• We all make mistakes and you are being too harsh to send someone home. When I said you get to go home if you screw up, I am not talking about minor things. I am talking about illegal or immoral things that could get us or you in trouble...the same kinds of things your exchange program and the law has rules about. Think about it. Your family has just spent thousands of dollars to send you over here, and you're going to blow that by doing something fleeting and stupid? It's not worth it. If you want to do stuff like that, do it outside of an exchange program, come back on your own and do what you want then.
Now I will probably get some more email, but let me add a few words from our exchange student. He knows that his mother and I do talk. He knows that I know what his responsibilities are at home there. He appreciates that I do sit down and take the time to talk to him, and that we consider him part of our family and not just some student living and eating here. He loves to be with his friends, but it does warm my heart to see him set aside time to do activities with us as well, especially his little brothers...just like any American teenager would..or should. Since he has been here, he has been immersed in either swimming or soccer, so spends most of his time training and competing, which is fine with us (it gives us a breather actually). When he is out, he actually calls me more than I think our own two boys would. I'm hoping my two will pick up on some of this stuff and the good habits of our student. We will surely miss him, and I have come to find out that for the most part, German teens are more mature, more worldly and more considerate than most of their American counterparts. I don't want to say this is completely so...just my own observations in my own little world. The foreign exchange experience has definitely been worth it, and I recommend it to any family looking to broaden their horizens a bit.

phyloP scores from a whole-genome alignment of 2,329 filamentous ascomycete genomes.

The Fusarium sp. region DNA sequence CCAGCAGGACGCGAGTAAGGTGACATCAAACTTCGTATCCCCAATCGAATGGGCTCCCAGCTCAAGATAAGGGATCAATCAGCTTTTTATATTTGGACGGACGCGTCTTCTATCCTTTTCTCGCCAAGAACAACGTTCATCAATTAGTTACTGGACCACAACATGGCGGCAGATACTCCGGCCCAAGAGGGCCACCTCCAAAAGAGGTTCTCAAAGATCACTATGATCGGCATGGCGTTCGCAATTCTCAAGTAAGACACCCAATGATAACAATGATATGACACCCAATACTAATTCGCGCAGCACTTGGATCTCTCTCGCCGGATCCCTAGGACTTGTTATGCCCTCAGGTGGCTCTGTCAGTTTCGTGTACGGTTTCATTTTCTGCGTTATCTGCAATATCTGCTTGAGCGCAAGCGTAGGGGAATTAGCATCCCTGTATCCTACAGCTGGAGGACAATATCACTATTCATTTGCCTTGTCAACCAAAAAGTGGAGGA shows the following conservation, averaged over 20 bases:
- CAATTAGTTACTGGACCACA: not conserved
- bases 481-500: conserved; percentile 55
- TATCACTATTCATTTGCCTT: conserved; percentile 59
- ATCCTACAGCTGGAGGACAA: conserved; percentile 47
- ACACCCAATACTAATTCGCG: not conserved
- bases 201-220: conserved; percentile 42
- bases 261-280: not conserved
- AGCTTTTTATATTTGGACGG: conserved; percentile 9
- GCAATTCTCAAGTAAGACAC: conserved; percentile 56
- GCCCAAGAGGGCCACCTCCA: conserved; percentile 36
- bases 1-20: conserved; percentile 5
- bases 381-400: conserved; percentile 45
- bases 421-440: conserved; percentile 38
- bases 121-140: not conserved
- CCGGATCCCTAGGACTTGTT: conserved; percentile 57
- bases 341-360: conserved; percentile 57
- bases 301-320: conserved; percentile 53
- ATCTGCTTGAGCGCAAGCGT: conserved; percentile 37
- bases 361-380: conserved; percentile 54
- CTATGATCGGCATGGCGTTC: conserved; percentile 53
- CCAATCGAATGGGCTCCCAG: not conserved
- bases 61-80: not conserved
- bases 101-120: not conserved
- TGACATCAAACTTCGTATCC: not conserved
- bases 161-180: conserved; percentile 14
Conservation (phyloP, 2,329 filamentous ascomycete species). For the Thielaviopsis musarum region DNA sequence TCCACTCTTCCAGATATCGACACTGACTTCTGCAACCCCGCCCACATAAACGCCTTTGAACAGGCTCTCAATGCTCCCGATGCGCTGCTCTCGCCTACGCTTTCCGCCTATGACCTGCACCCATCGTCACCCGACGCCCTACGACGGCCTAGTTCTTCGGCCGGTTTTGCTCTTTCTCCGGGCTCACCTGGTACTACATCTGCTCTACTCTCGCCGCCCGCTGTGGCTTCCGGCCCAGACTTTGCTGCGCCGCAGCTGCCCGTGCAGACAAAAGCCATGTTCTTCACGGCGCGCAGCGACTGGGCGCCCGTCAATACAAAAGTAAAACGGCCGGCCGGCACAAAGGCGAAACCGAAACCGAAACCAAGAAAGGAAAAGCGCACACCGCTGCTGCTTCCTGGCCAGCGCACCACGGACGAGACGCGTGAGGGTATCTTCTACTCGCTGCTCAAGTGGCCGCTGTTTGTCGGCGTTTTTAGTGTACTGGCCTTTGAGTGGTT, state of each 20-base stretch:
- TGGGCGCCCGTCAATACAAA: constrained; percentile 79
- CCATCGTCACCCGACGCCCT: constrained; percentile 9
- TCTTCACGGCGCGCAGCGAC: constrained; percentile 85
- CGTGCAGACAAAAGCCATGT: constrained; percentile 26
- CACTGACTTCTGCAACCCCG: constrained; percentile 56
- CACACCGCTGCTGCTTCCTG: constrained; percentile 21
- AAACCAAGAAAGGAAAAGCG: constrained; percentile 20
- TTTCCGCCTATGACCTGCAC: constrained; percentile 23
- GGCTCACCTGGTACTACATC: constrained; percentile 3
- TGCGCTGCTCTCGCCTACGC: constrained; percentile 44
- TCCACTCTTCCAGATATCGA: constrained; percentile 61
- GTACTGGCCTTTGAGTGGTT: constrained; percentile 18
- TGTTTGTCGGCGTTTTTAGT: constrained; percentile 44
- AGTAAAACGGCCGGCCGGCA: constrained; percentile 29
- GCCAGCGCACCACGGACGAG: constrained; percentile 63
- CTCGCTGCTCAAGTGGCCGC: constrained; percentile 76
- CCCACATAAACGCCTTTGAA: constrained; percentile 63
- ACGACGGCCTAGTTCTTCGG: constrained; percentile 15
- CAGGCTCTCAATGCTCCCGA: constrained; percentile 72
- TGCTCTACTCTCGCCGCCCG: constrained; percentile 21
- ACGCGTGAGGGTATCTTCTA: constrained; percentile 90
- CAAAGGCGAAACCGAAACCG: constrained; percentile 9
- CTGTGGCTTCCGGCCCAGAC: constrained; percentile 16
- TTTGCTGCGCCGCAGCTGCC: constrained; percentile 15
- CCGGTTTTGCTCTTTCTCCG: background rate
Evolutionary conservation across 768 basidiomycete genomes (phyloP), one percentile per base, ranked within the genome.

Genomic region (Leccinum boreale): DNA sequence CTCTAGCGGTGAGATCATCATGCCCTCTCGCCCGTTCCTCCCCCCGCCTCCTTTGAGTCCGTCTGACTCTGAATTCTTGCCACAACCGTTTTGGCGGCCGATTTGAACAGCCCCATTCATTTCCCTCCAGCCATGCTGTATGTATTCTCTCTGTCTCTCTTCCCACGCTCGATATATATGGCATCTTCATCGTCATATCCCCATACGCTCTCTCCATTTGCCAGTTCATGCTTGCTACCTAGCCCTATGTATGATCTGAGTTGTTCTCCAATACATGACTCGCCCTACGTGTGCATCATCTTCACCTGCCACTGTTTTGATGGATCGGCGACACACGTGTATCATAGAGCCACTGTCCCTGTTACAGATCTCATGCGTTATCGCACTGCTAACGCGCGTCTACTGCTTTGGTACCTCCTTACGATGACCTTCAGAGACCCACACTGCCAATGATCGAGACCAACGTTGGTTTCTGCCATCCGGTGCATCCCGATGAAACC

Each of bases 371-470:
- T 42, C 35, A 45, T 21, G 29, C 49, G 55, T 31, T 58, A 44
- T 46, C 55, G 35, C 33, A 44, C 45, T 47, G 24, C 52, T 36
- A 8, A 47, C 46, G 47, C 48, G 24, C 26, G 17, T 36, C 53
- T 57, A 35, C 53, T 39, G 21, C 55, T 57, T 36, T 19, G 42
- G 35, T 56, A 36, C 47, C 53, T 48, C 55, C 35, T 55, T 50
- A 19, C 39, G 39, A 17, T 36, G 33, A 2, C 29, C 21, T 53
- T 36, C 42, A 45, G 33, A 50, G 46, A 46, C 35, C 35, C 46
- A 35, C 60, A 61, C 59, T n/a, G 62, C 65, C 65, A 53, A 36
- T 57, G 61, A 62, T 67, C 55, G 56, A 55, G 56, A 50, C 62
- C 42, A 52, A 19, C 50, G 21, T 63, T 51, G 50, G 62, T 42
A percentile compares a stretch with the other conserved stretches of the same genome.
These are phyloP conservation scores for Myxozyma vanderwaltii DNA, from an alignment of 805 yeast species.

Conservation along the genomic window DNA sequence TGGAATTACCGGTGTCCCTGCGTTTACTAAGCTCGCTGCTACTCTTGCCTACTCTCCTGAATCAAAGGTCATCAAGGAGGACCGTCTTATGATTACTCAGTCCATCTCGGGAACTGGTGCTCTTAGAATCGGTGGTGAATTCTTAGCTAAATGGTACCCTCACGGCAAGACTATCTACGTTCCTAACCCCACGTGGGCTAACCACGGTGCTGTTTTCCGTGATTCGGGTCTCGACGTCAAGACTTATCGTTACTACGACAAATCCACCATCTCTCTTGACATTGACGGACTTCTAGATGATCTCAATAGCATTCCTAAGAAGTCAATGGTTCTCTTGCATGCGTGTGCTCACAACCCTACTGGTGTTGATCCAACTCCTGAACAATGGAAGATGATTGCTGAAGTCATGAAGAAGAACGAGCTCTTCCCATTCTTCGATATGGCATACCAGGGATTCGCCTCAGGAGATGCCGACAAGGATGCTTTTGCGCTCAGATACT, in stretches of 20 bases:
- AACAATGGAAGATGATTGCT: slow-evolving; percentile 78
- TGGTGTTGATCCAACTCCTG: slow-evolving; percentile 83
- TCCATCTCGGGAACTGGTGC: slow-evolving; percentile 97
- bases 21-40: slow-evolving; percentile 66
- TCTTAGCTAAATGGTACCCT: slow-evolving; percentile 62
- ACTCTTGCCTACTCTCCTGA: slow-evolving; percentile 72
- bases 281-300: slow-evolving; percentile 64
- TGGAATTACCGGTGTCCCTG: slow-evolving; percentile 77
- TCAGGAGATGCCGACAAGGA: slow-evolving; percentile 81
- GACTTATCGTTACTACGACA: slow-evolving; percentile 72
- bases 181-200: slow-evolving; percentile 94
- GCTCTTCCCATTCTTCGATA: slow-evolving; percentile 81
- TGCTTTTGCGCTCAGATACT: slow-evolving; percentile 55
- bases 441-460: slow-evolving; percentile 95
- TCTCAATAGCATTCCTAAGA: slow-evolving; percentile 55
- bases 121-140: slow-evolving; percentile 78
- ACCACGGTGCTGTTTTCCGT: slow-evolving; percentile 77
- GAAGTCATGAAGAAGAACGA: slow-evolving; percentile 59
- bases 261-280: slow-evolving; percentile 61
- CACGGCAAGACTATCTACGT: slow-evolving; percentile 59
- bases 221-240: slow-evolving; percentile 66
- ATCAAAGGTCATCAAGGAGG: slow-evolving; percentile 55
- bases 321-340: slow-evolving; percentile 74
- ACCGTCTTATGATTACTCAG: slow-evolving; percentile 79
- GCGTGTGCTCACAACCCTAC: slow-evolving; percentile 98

Have you ever thought of hosting? If not a whole year program, perhaps a summer program? I just saw a blurb in our local newspaper about a foreign exchange organization looking for American families to host about two dozen French exchange students who will stay here for four weeks. Let's hear your thoughts. Is this something you would ever think of doing?

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5 Comments:

Blogger Jacki Hollywood Brown said...

I'm so glad you explained your "rules". Every child should be so lucky to have rules. If there are no rules with consequences at home, what would happen if the young person went out into the "real world" and broke a rule?

Responsibility educates.

April 30, 2008 at 3:00 PM  
Anonymous dlishtrish said...

Here is the other thing IRT curfews: some curfews are locally mandated. The child and/or parent could be fined if the minor is out after a set time. Additionally, if the minor doesn't show up to school, the parent or guardian can be fined or do jail time for that as well. Just something else to consider!

April 30, 2008 at 11:21 PM  
Anonymous Anonymous said...

I didn't go back to read the other post -- no need to do so, your rules are right on the money and as you say "my house, my rules".
One of the happiest days of my life was the day my older son said to me, "Thanks for all you did for me, even when I thought you were too strick, I see know that it was for my benefit, and I am today a better person for it." He'll be forty this year and I couldn't be prouder. Carol

May 1, 2008 at 1:22 AM  
Blogger ****Veteran Military Wife at Life Lessons of a Military Wife**** said...

Awwww, that's very sweet..and worthwhile to hear! Thanks!

May 1, 2008 at 5:08 PM  
Anonymous Jane Spetoskey said...

I didn't see anything wrong with your rules and I've been on the other side as an exchange student in Costa Rica.

May 7, 2008 at 1:37 AM